A. I didn't do a lot of research for Blow Your House Down. In the north, we lived through the Ripper killings one by one, as they happened. At the time, apart from the fact that it was an ongoing news story, I wasn't even particularly interested in it. Then I read an article about the individual women involved, including the twin sisters—we're talking about heroism again really. They were identical twins and one of them was murdered and the police speculated that one of this man's many kinks might be that if he saw a woman exactly like the woman he had killed he would want to go and do it again. So this woman paraded up and down the same area dressed in her sister's clothes night after night. Obviously with a police guard, but a police guard that couldn't have done anything. So she was being extraordinarily brave. And the other thing about that article that fascinates me is that there was the murder which was attributed to the Ripper which was in fact not by him—it was by somebody else. But they took one of the Victorian Ripper's [End Page 14] victims and followed her last few hours and then this woman's almost exactly one hundred years later, and beyond the fact that a pint of beer cost four pence and then suddenly it didn't, you couldn't tell which woman was which.
Q. But wasn't there also the suggestion that one of the reasons the police took so long to track down Peter Sutcliffe was that they were plotting him against Jack the Ripper expectations, expecting too precise a recapitulation?
A. I'm not quite sure what their expectations were. I don't think they expected him to be in a stable union.
Q. Was Blow Your House Down well received over here? My memory is that it was received quite well in the States.
A. Once again, I think, better received in the States than here. Ithink here it was perhaps too close to the Ripper killings. It wasn't as close as people assumed, because the killer in the book is deliberately as unlike Peter Sutcliffe as possible. He's not schizo—he's a sadist—and the way he kills and what he does before he kills is totally unlike Peter Sutcliffe.
Q. You seem to return to variants of psychopathic figures, starting with the beginning of Union Street.
A. Yes, there's a psychopath there. I think they're emblems of violence, aren't they, rather than actual characters. Although I want them to be convincing while they're around. You would have to say that the link through the books is violence of one kind or another.
Q. And the imaginative effects on the victims of the existence of that violent figure . . .
A. And on the ways the victim responds to the violence, like the way Kelly [in Union Street] starts to identify with the killer. In a sense, she also becomes, in her little way, a violator because actually identifying with him is the only safe thing to do. I am quite fascinated by the ways in which people who are kidnapped, for example, respond, the way they become totally passive, totally [End Page 15] dependent, usually on the person who is trying to destroy them. It requires an enormous amount of strength of identity not to do that. Obviously Stephanie Slater [a British estate agent kidnapped and trapped in a bin for eight days in 1992], you see, coped extremely well. But a lot of people don't, a lot of people just go passive and don't escape even when there's a clear opportunity to, because they're afraid to escape.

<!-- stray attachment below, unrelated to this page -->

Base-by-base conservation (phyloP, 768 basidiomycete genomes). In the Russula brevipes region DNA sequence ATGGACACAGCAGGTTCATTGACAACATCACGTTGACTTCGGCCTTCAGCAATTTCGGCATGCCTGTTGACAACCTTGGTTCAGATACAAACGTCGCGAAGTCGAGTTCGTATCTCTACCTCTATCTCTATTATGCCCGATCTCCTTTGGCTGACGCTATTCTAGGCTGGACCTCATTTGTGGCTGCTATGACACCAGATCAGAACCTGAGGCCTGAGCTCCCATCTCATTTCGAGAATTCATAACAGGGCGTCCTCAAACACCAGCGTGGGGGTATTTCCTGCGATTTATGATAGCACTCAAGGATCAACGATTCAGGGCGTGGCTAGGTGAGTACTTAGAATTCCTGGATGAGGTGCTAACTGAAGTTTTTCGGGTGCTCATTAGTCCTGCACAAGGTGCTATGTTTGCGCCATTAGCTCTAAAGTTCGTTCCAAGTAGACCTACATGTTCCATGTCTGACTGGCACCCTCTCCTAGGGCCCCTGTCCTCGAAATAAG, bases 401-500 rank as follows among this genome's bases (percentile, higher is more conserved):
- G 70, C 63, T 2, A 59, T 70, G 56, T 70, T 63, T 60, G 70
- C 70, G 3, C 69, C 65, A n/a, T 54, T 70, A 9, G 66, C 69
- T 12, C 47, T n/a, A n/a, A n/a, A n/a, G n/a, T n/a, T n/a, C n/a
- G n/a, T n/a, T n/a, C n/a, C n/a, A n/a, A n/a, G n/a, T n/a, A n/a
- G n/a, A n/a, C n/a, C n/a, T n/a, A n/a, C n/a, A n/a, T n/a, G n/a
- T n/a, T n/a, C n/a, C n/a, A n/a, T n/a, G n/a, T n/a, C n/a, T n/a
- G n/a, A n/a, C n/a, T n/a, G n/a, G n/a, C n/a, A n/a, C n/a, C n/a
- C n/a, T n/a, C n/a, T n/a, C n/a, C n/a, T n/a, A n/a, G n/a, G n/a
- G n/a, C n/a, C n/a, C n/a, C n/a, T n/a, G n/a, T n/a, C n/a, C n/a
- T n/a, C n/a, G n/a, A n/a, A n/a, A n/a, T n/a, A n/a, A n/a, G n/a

Q. There are the related patterns of response to interrogation, where one's captors employ alternating teams of aggressive and solicitous interrogators. This is something that happens in South Africa a lot, when the police detain somebody and the one day they'll take them to a cricket match and the next they'll beat them up. How people marshal their resources in coping with those circumstances varies so much.
A. We none of us know, do we?
Q. Until we're there. I wonder if you could say something about the way the family features in your books. We've talked a bit about how, in Regeneration, you have the unorthodox forms of male mothering and the breakdown of those brittle divides between the sexes. It strikes me that there is an extraordinary range of mutilated or improvised families in your work.
A. Yes, improvised.
Q. Only mutilated if one assumes the norm of a one-up, one-down nuclear family.
A. I am interested in substitute parent-child relationships. There are an enormous number of those, beginning very unpromisingly with Kelly, who adopts this awful man as her father. And of course Rivers and Sassoon are the latest substitute father-son pair, which also has its dark side. And Liza and Stephen.